Kate Griffin explores the limits of urban fantasy in advance of the Invisible Cities event at Foyles Charing Cross Road, co-hosted by London Calling and The Kitschies - Saturday 17th November
Cities are full of the unseen. The very function of a city relies on it. As a commuter, a shopper, a reveller, a worker and a resident, the very basis of life in a city is reliance upon a whole system functioning whose component parts, you never perceive.
Sometimes you get hints of it. A power line falls in Norfolk and for a few, infuriating hours, Camden is without power and the locals sit around playing board games by candlelight or gossiping on the sofa, waiting for a restoration of TV, computers and bulbs bright enough to read by. At 2 a.m., trying to get home for the night, your way is blocked by convoys of giant branded trucks, their back wheels beeping, an electronic voice declaring, ‘Stand clear, vehicle reversing’ as they crawl towards squares of light framed in metal grills on the side of the supermarket which, being now open, you realise you’ve seen every day, but never noticed. A beggar surprises you by speaking from a street corner – good night, good night - a cash point lets you down, temporarily out of order, and suddenly you realise you don’t quite know how you’re going to buy breakfast with the 29p left in your purse. At 5 a.m. the maintenance men on the underground rush to finish their hidden, deep-tunnel repairs but someone dropped a spanner in the dark and now a hundred grimy faces crawl through the gloom in search of this one tool and by 6.30 a.m. the track cannot open and the train cannot run and by 7 a.m. fifty angry callers are on the line to BBC London explaining how disgusting it is, how appalling that they buy their over-priced tickets but the trains never get them into work on time.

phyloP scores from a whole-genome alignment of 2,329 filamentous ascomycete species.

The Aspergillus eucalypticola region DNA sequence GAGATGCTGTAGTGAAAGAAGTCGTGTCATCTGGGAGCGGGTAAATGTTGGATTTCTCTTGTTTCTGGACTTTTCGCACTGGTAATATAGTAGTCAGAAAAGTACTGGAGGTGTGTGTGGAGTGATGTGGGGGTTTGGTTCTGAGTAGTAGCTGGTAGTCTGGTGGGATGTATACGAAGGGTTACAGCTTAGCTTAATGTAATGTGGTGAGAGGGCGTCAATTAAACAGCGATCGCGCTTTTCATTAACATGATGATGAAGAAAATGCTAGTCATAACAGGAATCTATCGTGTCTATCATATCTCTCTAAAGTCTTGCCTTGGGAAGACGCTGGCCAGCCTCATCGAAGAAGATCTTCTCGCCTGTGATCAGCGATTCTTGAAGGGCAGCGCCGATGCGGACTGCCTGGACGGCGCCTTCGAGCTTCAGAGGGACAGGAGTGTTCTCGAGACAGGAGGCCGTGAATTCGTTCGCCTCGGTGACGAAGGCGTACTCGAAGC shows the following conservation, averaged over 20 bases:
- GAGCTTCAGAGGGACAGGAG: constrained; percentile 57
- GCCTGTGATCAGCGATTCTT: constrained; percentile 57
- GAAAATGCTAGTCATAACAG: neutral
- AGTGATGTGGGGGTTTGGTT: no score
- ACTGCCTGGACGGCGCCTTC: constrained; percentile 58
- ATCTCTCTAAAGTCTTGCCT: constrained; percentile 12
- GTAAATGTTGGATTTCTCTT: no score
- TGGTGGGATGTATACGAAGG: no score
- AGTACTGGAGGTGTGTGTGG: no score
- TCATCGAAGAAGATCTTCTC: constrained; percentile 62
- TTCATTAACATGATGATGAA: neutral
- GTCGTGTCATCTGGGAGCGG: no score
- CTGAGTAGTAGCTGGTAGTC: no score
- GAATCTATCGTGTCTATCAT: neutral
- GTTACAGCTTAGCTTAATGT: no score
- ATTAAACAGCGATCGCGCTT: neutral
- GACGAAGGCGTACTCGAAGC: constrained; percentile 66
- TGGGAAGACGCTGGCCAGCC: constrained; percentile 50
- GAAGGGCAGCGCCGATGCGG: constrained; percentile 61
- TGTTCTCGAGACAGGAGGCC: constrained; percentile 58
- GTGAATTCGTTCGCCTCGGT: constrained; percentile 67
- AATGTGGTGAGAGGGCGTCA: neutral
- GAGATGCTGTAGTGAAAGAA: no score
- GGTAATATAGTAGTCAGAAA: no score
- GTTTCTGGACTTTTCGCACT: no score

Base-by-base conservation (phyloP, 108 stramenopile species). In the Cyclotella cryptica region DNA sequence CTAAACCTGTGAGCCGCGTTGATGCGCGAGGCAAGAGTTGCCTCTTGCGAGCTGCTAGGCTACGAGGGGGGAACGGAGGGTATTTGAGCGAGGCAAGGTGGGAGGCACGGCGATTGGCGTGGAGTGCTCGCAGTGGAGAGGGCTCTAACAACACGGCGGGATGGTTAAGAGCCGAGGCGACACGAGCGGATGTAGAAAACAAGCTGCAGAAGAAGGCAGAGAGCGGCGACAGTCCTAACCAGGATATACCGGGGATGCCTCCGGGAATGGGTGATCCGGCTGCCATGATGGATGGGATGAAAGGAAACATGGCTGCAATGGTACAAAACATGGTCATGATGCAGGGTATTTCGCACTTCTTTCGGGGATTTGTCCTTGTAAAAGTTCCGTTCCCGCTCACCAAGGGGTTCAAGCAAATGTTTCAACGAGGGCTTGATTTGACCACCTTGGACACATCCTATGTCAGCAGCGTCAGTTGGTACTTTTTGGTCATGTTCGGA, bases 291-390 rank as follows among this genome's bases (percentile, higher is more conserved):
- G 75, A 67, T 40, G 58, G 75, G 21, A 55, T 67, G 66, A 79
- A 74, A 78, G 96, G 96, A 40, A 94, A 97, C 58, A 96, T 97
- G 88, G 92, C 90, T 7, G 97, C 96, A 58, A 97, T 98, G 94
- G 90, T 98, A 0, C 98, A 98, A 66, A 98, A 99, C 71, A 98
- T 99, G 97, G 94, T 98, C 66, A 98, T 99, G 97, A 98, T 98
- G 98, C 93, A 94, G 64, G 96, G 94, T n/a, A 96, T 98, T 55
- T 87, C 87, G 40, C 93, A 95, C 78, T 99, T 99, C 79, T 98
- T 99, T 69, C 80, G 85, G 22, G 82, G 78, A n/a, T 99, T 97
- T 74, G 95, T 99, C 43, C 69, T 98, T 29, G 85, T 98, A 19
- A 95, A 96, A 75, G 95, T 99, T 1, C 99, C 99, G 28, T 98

Where there was no graffiti on the wall when the lights went out yesterday, today there is, new paint drying on old brick. Somehow, yesterdays newspapers have vanished from the streets, and today’s ragged rags of tattle are already looking chewed around the edges. A bin is empty, the rats disturbed, and the moss growing in the cracks between the roofing tiles looks, today, just a little bit greener than before.
Cities are full of the unseen, and even the consequences of hidden lives become, over time, so mundane, so much a natural part of the order of things, that we forget to notice. Given our extensive myopia towards the miraculous, mundane functionality of urban life, the fantasy writer really doesn’t need to make much of a leap, to throw magic into the mix. After all, we’re already blind to so much in the city, who’s to say that magic isn’t merely another part of the wonders we ignore?
Kate Griffin (www.kategriffin.net) is the name under which Carnegie Medal-nominated author, Catherine Webb, writes fantasy novels for adults. An acclaimed author of young adult books under her own name, Catherine's amazing debut, Mirror Dreams, was written when she was only fourteen years old, and garnered comparisons with Terry Pratchett and Philip Pullman.
Stray Soulsis the first novel in the new Magicals Anonymous series, set in the same hidden London underworld that Kate so successfully brought to life in her Matthew Swift novels.
“We all have an obligation to use this photography to help save the planet. We are in a critical moment because although we are completely fascinated by the natural world, we are intent on destroying it.”